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You write a lot. How many scripts do you have in the drawer that you’d love to make?

Three. One is a mistaken identity movie where a young writer has to take over a whole film set around 1919, something that I have always wanted [to make]. I have this story of the only good conquistador. And a movie called Happy Birthday, Mr. President, which takes place in the ’60s that’s about the death of Marilyn Monroe.

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From left: A model of an Independence Day spaceship, an egg from Godzilla and various items from 2019’s Midway occupy the credenza.
Photographed by Yasara Gunawardena

You almost never do sequels, but the end of Moonfall clearly sets up the possibility for more. Could you see yourself making another one?

I don’t have to. If it’s an enormous, enormous success, why not? What I will then do, is do two and three together. And have a real, clear cliffhanger [in between].

A decade ago, you were talking about Lawrence of Arabia for television. How intriguing is TV for you?

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I am still working on that project. I found a new writer. I think he’s clearly better. He is English, but he lives here in Los Angeles. We are working through the 10 episodes we want to do.

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Left: A Godzilla toy sits next to a poster touting the film’s first-week’s gross leading to Memorial Day 1998. Right: Despite not wanting to make Godzilla, several props (including this model cab) from the film linger in his workspace.
Photographed by Yasara Gunawardena

You don’t like studio notes. But can you recall one that was helpful?

(Shakes his head no.) Most of the time, you know yourself. [In a test screening], you immediately get where the problems are and then you work on them. Certain problems you can never erase. But if it’s a good script, every actor is essential. You have to cut them as tight as you can and hope for the best.

What is your schedule like when you are at home? How do you balance everything?

It’s easy. Honest to God, most of the time I’m bored. I get stressed maybe four weeks before I start shooting, because then it’s building up. When I shoot, I love to shoot. That’s good. Then I go very intensely into the editing room after a break. After four weeks, I have my movie.

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Visitors to his offices are greeted by this mounted hood, originally placed on real horses to play aliens in 1994’s Stargate.
Photographed by Yasara Gunawardena

Interview edited for length and clarity.

This story first appeared in the Jan. 26 issue of The Hollywood Reporter magazine. Click here to subscribe.

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Review: SAMARITAN, A Sly Stallone Superhero Stumble

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Review: SAMARITAN, A Sly Stallone Superhero Stumble

Hitting the three-quarter-century mark usually means a retirement home, a nursing facility, or if you’re lucky to be blessed with relatively good health and savings to match, living in a gated community in Arizona or Florida.

For Sylvester Stallone, however, it means something else entirely: starring in the first superhero-centered film of his decades-long career in the much-delayed Samaritan. Unfortunately for Stallone and the audience on the other side of the screen, the derivative, turgid, forgettable results won’t get mentioned in a career retrospective, let alone among the ever-expanding list of must-see entries in a genre already well past its peak.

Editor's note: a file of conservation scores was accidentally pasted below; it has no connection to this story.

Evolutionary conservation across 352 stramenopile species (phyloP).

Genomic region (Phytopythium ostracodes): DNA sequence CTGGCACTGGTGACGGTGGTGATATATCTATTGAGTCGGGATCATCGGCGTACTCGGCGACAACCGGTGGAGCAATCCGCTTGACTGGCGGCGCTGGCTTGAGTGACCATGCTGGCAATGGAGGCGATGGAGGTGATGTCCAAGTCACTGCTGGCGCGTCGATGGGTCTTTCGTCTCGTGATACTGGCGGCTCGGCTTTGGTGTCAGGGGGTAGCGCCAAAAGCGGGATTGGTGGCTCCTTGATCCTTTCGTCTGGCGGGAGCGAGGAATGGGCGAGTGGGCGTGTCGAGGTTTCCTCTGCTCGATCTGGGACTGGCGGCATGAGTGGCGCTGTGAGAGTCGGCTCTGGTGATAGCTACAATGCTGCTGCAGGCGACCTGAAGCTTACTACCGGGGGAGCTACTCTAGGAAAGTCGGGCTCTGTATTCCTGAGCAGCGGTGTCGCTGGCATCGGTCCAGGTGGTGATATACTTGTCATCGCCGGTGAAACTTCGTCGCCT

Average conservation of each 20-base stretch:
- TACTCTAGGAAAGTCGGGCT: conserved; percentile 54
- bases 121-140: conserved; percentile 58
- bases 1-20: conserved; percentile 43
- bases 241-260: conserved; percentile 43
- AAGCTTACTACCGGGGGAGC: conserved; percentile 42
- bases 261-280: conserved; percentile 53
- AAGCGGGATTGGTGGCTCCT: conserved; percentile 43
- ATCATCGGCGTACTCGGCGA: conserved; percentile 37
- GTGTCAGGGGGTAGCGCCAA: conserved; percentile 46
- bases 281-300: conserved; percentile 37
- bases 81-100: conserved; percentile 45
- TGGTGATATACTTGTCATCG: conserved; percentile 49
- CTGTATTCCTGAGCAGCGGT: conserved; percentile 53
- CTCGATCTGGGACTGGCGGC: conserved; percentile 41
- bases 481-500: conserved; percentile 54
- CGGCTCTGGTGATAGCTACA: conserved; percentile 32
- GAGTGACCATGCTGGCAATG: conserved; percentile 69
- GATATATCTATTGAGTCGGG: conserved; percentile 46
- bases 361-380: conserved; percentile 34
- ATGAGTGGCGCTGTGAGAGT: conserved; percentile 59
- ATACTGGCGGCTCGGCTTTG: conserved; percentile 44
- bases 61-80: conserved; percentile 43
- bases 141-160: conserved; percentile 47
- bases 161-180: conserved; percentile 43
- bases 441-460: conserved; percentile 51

For Stallone, however, it’s better late than never when it involves the superhero genre. Maybe in getting a taste of the MCU (Marvel Cinematic Universe) with his walk-on role in the Guardians of the Galaxy sequel several years ago, Stallone thought anything Marvel can do, I can do even better (or just as good in the nebulous definition of the word).

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The property Stallone and his team found for him, Samaritan, a little-known graphic novel released by a small, almost negligible, publisher, certainly takes advantage of Stallone’s brute-force physicality and his often underrated talent for near-monosyllabic brooding (e.g., the Rambo series), but too often gives him to little do or say as the lone super-powered survivor, the so-called “Samaritan” of the title, of a lifelong rivalry with his brother, “Nemesis.” Two brothers entered a fire-ravaged building and while both were presumed dead, one brother did survive (Stallone’s Joe Smith, a garbageman by day, an appliance repairman by night).

In the Granite City of screenwriter Bragi F. Schut (Escape Room, Season of the Witch), the United States, and presumably the rest of the world, teeters on economic and political collapse, with a recession spiraling into a depression, steady gigs difficult, if not impossible, to obtain, and the city’s neighborhoods rocked by crime and violence. No one’s safe, not even 13-year-old Sam (Javon Walker), Joe’s neighbor.

When he’s not dodging bullies connected to a gang, he’s falling under the undue influence of Cyrus (Pilou Asbæk), a low-rent gang leader with an outsized ego and the conviction that he and only he can take on Nemesis’s mantle and along with that mantle, a hammer “forged in hate,” to orchestrate a Bane-like plan to plunge the city into chaos and become a wealthy power-broker in the process.

Schut’s woefully underwritten script takes a clumsy, haphazard approach to world-building, relying on a two-minute animated sequence to open Samaritan while a naive, worshipful Sam narrates Samaritan and Nemesis’s supposedly tragic, Cain and Abel-inspired backstory. Schut and director Julius Avery (Overlord) clumsily attempt to contrast Sam’s childish belief in messiah-like, superheroic saviors stepping in to save humanity from itself and its own worst excesses, but following that path leads to authoritarianism and fascism (ideas better, more thoroughly explored in Watchmen and The Boys).